May 24, 2010

A Daisy Tale

While working in the garden this morning, the idea for this post kept dancing around in my head. So now that I'm indoors, cool, refreshed and well fed, I'll tell a little tale about some little daisies.

Daisies Don't Tell

It was springtime, and Joe and I were moving some friends from one garden to another. Pushing a wheelbarrow full of day lilies up our sloping lawn toward their new home, I happened to look down in time to stop before flattening two scraggly little wild daisies who had valiantly struggled up through the grass. They looked so forlorn I took pity on them and started to navigate around them. Just at that moment, the man who mows our lawn pulled into the driveway with his trusty John Deere. On impulse I whipped the trowel out of my pocket, dug up the little daisies and tossed them on top of my load.  Also on impulse I dug a couple of little holes in the newly prepared soil in the border, stuck in the daisies, gave them a quick drink of water, and turned my attention to the lilies.

That summer the lilies bloomed in brilliant profusion, while the little daisies produced one or two not very enthusiastic blossoms. Although I kept watering them and clearing the weeds away, I didn't hold out much hope for their future.  And when winter brought its usual snow and ice storms, daisies were the last thing on my mind. Curling up with cocoa, book and cat kept me busy.

Spring rolled around, and Joe and I planted marigolds and petunias in the borders. When their little green shoots appeared, we noticed a few little strangers coming up among them and for some reason didn't pull them out with the dandelions and other weeds. And when they bloomed, we realized what they were. Daisies.

Another year passed, and April found us on a pilgrimage to my old haunts in Texas -- missing planting season here in Maine. During our trip we lamented that there would be only lilies blooming in our garden that summer. No marigolds, no petunias.... We dreaded the moment when we'd drive in the driveway again and see nothing but clover and the dreaded dandelions.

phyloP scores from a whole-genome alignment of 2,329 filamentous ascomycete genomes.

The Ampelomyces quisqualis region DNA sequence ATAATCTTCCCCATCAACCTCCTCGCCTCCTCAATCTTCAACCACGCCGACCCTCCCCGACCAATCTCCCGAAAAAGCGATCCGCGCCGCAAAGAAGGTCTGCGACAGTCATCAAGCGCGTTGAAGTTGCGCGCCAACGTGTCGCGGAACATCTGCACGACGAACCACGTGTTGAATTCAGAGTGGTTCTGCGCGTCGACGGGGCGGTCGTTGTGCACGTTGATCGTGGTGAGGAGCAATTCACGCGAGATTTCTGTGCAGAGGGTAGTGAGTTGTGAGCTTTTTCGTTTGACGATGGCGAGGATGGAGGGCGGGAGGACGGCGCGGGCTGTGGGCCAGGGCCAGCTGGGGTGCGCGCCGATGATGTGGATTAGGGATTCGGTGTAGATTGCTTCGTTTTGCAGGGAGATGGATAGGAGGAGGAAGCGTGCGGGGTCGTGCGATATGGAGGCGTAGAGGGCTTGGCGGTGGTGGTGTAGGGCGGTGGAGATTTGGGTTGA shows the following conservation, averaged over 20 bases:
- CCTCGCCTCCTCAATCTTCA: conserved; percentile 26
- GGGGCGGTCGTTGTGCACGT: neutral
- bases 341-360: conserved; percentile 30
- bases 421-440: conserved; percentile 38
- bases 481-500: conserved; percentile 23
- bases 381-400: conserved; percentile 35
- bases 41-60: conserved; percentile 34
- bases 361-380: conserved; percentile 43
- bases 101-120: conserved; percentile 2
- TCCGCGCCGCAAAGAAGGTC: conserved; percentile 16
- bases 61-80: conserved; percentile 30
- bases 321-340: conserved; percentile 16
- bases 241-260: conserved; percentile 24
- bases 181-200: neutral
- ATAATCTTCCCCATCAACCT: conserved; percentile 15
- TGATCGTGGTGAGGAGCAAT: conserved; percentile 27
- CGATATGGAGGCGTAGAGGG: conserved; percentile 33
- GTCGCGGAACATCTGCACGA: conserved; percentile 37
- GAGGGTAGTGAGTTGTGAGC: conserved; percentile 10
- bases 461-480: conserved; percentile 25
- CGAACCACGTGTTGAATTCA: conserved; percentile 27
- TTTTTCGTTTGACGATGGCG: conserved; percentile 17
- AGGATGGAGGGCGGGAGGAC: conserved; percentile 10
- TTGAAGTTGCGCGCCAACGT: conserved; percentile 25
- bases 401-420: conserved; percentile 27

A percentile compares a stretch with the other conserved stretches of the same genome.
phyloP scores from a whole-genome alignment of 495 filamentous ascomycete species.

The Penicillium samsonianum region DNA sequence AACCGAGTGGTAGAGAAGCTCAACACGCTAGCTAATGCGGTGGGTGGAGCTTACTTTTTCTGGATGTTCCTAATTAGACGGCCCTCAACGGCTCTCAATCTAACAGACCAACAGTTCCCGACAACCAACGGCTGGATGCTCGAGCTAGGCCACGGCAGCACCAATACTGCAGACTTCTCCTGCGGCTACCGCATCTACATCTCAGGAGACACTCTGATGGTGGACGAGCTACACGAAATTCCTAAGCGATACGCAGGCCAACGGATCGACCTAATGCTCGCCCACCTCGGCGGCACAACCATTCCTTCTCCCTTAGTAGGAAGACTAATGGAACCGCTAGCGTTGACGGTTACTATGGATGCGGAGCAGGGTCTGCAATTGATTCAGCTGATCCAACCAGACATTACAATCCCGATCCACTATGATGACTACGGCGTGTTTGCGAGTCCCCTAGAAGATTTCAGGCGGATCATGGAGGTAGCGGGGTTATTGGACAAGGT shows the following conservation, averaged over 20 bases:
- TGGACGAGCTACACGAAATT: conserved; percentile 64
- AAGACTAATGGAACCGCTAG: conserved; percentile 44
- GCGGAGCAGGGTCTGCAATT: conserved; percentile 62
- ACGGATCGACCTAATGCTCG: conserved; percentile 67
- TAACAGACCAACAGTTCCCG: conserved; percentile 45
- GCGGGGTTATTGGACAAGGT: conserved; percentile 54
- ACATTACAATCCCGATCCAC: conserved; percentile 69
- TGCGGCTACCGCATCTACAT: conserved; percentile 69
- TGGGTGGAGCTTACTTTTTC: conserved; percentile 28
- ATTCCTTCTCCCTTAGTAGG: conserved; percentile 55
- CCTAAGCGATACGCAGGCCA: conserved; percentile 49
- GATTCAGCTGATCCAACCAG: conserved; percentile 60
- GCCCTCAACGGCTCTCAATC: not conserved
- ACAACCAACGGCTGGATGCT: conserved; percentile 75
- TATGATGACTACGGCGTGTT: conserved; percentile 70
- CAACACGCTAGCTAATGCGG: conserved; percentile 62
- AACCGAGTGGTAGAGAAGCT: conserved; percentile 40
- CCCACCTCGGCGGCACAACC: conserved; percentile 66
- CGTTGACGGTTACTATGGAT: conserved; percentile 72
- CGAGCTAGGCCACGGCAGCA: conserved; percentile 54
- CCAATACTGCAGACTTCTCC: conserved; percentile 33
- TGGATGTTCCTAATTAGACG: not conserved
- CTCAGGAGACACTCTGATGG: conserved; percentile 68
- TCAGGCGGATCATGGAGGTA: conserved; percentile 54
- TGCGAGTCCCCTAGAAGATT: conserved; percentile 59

Well, we were right. There weren't any marigolds or petunias. And we were wrong. There was no clover, nor were there dandelions. Those unwelcome intruders had been valiantly chased away. And in their place, swaying in the breeze as if waving a homecoming welcome ... hundreds and hundreds of white and yellow flowers.  Daisies.

Many springtimes have come and gone since that day, and the lilies continue to flourish. We always have geraniums in pots on the deck, petunias and marigolds, alyssum and lobelia in the window boxes.

And in the border, wild daisies.

This morning, in what has become an annual ritual, I gently moved a couple of dozen newly sprouted wild daisies to their new homes in the sunny border. Tomorrow I'll move a couple of dozen more. And in the days to come I'll move as many as I can find into strategic spots where they'll wave their welcoming blossoms all summer long ... and for as many summers as Joe and I are blessed to live.

"Daisies don't tell." They may not tell, but show them a small kindness, and they sing ... and continue singing for years to come.

Their song is titled "Thank you."


  1. How lovely Mollie! Daisies are so sweet.
    Thanks for visiting my blog! Maine sounds very different to Texas!

  2. Awwww, Mollie! I love your daisies! So sweet and simple and homey! My garden is mostly grass! :D One of these days I will get the energy to weed!!
    xo Cait

  3. How sweet Mollie! You tell a story so well. :)

  4. Lovely photos and story... you tell it so well!

  5. That's a very lovely story and I love daisies like you Mollie:-)

  6. Love and kindness go a long way... and then come back!

    Lovely story, Mollie. I do love the way you write.


  7. OK....I'm officially crying tears of joy now!! What an absolutely uplifting and beautiful story. I now know what I am going to plant along a sunny border section in my front yard that has defied all my efforts....Daisies! And I'll wager that they will flourish and be singing to me all summer and all through the years and I will always think of you and YKW waving at me from Maine!

  8. I can imagine how lovely and surprise to see hundreds and hundreds of daisies. Thank you for sharing this, Mollie :)